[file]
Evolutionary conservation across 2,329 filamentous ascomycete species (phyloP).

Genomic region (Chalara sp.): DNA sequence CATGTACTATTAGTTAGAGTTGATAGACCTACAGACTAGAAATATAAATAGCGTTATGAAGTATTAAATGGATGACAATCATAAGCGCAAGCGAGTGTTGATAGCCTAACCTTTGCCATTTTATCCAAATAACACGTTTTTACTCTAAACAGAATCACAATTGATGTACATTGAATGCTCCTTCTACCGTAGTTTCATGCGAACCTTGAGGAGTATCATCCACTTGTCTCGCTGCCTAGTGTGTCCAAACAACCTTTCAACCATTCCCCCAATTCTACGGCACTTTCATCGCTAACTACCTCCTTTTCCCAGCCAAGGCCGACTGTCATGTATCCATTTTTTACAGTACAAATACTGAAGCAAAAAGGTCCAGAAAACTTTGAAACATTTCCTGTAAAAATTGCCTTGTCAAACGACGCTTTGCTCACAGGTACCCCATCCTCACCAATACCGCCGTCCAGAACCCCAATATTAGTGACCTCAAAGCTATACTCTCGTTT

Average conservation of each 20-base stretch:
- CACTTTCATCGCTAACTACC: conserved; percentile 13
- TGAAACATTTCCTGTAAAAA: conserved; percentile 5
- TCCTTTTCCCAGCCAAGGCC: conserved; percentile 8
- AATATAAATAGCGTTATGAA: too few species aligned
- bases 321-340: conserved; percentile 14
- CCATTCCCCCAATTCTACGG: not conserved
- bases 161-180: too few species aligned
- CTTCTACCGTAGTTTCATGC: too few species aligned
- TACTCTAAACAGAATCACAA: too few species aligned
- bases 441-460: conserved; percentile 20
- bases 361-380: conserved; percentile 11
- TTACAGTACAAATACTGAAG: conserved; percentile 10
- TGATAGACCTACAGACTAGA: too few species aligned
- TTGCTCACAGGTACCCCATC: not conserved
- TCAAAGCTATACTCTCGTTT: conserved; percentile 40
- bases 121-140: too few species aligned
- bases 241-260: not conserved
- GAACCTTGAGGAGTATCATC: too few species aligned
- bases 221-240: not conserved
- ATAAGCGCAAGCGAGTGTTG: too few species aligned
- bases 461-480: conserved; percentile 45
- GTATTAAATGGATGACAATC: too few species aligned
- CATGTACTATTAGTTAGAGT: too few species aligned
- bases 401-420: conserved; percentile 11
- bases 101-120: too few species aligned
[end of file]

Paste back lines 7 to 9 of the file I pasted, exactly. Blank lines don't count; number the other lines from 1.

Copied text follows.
- AATATAAATAGCGTTATGAA: too few species aligned
- bases 321-340: conserved; percentile 14
- CCATTCCCCCAATTCTACGG: not conserved